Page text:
Drugs that mistake placenta for tumors to help avoid premature births
The placenta is vital for a growing fetus, providing it with the nourishment needed to develop as it prepares to enter the world. But a poorly functioning placenta is problematic as doctors are unable to treat it with drugs and are instead forced to induce labor early, inviting a range of health risks for the prematurely born baby. But scientists have now found a way in by using existing cancer drugs that mistake the placenta for a tumor, selectively targeting the organ and boosting its health.
"Placentas behave like well-controlled tumors," explains lead author Lynda Harris of the University of Manchester in England. "They grow quickly, produce growth hormones and evade the immune system. A lot of cancer research focuses on finding ways of delivering drugs to kill the tumor without affecting the rest of the body. We had the idea that if we could selectively target the placenta in the same way, we could deliver other drugs to help improve placental function and therefore treat pregnancy complications."
Harris and scientists from the University of California, Santa Barbara were able to show that a pair of tumor-targeting peptides can have the same effect on the placenta as on tumors, zeroing in on the organ and precisely delivering drugs to improve its function. Working with a mouse model the researchers used the technique to deliver a growth hormone to the placenta inside peptide-coated nanoparticles.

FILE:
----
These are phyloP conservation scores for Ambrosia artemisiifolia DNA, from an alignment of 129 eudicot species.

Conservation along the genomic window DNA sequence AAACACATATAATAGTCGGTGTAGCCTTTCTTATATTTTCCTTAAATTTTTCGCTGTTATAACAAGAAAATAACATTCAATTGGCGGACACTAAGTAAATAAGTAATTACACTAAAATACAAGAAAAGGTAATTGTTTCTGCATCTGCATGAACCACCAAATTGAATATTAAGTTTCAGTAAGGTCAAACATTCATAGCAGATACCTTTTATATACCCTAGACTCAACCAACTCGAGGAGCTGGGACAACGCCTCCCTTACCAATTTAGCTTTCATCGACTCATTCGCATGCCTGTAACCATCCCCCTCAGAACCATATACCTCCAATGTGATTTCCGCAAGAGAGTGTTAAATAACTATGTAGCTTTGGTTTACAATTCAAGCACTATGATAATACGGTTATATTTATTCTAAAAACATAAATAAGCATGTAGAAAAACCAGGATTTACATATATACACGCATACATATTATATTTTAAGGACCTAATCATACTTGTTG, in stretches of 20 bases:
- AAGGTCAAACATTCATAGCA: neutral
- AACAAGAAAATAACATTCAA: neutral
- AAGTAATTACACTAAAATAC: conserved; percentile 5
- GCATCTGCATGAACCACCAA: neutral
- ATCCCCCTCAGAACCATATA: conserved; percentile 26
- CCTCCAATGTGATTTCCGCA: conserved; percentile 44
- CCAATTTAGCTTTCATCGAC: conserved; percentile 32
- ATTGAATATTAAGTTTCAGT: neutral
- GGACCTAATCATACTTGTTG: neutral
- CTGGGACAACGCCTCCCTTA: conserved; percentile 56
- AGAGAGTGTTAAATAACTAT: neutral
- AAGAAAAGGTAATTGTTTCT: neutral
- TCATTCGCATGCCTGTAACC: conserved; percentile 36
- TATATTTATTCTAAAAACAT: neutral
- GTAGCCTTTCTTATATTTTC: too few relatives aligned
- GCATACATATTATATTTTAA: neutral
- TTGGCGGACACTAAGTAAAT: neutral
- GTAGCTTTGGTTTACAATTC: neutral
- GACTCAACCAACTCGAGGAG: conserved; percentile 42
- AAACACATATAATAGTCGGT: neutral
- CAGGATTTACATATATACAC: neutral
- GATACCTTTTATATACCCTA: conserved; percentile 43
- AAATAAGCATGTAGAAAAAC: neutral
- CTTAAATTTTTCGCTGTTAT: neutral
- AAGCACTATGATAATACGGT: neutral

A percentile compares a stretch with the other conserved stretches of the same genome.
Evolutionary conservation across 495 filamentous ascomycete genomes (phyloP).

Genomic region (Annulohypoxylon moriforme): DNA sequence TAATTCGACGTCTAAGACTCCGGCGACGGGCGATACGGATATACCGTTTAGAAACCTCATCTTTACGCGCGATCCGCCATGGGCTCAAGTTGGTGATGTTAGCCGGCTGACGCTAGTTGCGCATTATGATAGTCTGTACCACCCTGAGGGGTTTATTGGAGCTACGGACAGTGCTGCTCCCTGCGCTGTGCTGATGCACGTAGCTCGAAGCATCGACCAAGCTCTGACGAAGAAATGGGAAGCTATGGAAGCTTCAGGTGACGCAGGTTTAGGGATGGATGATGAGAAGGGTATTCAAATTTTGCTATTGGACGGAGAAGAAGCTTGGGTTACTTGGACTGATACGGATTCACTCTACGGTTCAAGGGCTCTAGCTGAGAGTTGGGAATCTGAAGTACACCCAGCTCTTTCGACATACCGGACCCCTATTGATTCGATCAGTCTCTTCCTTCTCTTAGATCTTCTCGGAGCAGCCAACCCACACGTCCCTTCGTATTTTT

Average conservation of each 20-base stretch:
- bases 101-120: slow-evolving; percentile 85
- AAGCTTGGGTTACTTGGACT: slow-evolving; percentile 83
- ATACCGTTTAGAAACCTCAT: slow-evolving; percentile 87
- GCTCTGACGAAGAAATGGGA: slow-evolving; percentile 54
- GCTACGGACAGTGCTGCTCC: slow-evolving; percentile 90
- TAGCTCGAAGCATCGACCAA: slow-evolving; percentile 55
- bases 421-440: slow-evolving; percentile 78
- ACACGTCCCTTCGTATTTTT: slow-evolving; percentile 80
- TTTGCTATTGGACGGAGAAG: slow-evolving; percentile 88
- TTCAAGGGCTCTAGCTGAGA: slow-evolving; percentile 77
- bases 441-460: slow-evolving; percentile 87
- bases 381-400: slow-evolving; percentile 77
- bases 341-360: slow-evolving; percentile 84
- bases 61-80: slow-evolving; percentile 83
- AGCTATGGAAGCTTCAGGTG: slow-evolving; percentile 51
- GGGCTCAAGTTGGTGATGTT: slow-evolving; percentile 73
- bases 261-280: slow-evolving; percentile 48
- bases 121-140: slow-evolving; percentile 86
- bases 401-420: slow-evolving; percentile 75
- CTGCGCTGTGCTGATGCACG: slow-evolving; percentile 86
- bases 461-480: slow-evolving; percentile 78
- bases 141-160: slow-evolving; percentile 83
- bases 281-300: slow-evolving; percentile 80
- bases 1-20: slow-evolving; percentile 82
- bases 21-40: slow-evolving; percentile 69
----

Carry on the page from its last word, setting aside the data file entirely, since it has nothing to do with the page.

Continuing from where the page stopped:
Their work showed that the technique had no effect on healthy-sized fetuses, while it did cause undersized ones to grow. They also detected no signs of the drug in the fetuses themselves or the mother's organs, suggesting the peptides' selective targeting worked as the researchers had hoped.
The researchers say that more than 10 percent of pregnant women are affected by complications, with a poorly functioning placenta often the cause. Complications can include preeclampsia, a condition that leads to high blood pressure in the mother and growth problems for the baby, and placental abruption, where the placenta separates from the wall of the uterus.
Avoiding these by inducing an early delivery can heighten the risk of infection, cerebral palsy, heart disease and diabetes for the baby. By allowing for drugs to be delivered to the placenta to address health issues, the scientists hope to limit the problems associated with such pregnancies.
"Only one drug for use during pregnancy has been licensed in the last 20 years," says Harris. "By developing this platform, we have opened up the possibility that any number of new drugs can be adapted and then used safely to treat common and serious pregnancy complications."
The team notes that one of the potential dangers of such an approach is that the drugs could be drawn towards undiagnosed cancers rather than the placenta, but say that this risk could be avoided through screening programs.
The research was published in the journal Science Advances.